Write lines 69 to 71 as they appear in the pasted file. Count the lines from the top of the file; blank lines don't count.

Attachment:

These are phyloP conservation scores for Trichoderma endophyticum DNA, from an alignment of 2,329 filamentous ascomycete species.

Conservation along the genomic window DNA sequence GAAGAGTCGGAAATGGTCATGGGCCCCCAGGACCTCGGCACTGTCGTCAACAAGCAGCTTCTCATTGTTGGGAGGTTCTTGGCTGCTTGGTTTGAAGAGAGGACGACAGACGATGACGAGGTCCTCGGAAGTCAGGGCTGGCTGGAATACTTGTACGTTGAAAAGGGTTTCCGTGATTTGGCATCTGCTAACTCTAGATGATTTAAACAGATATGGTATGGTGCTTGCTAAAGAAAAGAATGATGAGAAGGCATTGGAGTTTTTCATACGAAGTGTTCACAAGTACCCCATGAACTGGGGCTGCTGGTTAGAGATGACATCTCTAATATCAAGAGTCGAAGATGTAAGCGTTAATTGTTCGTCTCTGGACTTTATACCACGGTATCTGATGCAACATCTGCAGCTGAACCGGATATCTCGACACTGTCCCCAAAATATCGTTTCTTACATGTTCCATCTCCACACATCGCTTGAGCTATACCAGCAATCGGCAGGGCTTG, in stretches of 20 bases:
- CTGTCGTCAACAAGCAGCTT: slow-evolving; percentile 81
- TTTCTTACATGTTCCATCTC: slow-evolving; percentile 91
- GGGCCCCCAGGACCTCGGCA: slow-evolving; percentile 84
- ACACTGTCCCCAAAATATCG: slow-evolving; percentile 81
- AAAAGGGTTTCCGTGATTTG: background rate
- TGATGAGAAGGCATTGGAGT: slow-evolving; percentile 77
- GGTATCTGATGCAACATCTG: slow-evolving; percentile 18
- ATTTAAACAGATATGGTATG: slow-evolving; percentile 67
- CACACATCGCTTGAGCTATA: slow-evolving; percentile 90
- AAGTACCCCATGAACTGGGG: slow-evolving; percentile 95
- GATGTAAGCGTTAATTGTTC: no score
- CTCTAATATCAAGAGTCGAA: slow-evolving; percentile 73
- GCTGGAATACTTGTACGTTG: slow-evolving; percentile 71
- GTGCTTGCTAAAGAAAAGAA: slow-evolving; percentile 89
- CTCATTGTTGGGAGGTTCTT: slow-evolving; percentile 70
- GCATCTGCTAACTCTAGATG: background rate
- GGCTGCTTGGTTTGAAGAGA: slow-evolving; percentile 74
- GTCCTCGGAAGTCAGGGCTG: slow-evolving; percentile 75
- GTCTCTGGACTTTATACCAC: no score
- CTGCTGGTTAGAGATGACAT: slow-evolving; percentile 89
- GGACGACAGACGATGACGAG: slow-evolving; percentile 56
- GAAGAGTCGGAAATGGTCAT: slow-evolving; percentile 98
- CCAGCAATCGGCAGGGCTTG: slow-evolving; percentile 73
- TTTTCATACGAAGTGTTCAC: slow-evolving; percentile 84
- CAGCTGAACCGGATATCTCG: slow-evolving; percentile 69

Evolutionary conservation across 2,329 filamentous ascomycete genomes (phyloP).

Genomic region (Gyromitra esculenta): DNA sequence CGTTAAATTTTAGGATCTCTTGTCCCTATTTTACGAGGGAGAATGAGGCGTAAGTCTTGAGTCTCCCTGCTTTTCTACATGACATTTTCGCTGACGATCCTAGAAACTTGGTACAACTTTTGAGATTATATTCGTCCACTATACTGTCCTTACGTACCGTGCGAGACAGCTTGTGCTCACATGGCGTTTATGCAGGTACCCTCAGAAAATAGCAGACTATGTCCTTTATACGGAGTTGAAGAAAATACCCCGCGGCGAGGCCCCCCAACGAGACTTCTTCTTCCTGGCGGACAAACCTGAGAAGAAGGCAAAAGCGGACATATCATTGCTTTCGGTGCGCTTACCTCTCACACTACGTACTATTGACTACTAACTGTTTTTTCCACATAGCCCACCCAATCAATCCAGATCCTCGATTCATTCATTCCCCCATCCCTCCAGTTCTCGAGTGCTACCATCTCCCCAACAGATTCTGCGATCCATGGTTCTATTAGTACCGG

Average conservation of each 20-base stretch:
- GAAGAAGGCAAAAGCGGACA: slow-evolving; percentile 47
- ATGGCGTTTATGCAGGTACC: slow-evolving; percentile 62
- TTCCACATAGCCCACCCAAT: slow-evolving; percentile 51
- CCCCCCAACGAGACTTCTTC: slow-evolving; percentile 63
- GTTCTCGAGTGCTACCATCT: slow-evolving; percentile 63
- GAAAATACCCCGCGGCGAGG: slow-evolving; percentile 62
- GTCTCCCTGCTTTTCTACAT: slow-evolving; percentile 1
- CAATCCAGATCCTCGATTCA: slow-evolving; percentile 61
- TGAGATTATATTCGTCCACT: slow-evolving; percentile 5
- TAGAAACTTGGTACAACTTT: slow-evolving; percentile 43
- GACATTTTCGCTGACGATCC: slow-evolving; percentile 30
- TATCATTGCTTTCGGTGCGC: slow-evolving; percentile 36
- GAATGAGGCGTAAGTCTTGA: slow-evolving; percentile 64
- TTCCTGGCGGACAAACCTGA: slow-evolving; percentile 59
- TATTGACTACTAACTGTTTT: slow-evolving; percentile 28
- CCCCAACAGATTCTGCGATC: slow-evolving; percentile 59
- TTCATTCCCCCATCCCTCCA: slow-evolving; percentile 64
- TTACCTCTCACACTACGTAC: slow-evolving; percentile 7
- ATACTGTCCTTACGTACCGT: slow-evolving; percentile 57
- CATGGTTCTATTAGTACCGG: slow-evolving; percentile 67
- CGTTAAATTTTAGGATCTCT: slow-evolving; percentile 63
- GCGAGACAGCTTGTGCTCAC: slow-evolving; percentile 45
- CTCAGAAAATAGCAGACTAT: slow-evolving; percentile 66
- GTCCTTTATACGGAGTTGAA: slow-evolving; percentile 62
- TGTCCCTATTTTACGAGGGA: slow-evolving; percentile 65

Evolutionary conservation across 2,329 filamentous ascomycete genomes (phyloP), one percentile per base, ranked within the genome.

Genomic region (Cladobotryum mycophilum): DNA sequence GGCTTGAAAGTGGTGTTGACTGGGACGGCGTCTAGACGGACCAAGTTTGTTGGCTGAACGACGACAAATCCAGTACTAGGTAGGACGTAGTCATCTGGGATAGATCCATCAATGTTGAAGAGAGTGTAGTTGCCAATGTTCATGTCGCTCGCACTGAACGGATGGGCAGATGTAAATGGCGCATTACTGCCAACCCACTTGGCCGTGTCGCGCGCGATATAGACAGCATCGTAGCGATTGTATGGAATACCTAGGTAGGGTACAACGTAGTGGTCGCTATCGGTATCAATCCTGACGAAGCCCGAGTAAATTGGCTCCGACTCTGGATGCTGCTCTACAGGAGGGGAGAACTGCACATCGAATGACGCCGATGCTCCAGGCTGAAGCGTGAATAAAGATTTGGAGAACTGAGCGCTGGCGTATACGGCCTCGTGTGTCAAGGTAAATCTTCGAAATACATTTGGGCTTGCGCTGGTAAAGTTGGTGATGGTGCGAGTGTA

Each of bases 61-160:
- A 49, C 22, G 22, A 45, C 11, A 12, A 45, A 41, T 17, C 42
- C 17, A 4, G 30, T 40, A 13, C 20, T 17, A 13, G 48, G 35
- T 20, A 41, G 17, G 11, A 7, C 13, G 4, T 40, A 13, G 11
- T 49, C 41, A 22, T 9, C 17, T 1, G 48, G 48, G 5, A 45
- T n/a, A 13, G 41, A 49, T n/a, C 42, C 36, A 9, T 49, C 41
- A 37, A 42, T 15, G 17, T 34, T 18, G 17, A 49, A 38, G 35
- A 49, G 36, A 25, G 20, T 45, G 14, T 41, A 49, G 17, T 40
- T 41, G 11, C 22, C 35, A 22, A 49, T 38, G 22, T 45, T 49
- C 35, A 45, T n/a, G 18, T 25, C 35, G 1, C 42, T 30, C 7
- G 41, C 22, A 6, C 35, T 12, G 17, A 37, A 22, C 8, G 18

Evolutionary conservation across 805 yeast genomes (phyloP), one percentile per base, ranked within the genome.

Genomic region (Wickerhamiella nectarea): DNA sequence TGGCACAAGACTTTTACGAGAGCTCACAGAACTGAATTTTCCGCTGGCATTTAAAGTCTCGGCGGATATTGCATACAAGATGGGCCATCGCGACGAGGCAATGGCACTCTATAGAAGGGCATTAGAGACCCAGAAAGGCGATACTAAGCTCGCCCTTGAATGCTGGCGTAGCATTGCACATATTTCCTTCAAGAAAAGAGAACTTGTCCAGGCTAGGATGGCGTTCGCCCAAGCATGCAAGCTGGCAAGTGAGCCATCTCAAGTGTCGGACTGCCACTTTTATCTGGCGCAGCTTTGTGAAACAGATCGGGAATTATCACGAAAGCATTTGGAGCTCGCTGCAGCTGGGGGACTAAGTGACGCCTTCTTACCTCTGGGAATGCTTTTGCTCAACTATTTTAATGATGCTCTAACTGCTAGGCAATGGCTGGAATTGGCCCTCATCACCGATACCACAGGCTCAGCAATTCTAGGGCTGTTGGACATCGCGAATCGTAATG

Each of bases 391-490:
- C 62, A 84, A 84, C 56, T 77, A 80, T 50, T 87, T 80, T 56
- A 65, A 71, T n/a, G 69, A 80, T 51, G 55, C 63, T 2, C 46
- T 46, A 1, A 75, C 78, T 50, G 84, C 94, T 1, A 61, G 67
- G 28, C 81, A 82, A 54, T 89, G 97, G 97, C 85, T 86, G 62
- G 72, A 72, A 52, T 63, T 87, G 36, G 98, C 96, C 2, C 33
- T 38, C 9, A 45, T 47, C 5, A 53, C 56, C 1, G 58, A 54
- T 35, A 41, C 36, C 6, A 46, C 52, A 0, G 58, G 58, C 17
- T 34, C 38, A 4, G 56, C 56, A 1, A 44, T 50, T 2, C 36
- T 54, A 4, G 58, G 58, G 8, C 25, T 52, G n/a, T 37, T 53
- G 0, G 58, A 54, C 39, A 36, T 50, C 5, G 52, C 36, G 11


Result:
Evolutionary conservation across 805 yeast genomes (phyloP), one percentile per base, ranked within the genome.

Genomic region (Wickerhamiella nectarea): DNA sequence TGGCACAAGACTTTTACGAGAGCTCACAGAACTGAATTTTCCGCTGGCATTTAAAGTCTCGGCGGATATTGCATACAAGATGGGCCATCGCGACGAGGCAATGGCACTCTATAGAAGGGCATTAGAGACCCAGAAAGGCGATACTAAGCTCGCCCTTGAATGCTGGCGTAGCATTGCACATATTTCCTTCAAGAAAAGAGAACTTGTCCAGGCTAGGATGGCGTTCGCCCAAGCATGCAAGCTGGCAAGTGAGCCATCTCAAGTGTCGGACTGCCACTTTTATCTGGCGCAGCTTTGTGAAACAGATCGGGAATTATCACGAAAGCATTTGGAGCTCGCTGCAGCTGGGGGACTAAGTGACGCCTTCTTACCTCTGGGAATGCTTTTGCTCAACTATTTTAATGATGCTCTAACTGCTAGGCAATGGCTGGAATTGGCCCTCATCACCGATACCACAGGCTCAGCAATTCTAGGGCTGTTGGACATCGCGAATCGTAATG

Each of bases 391-490: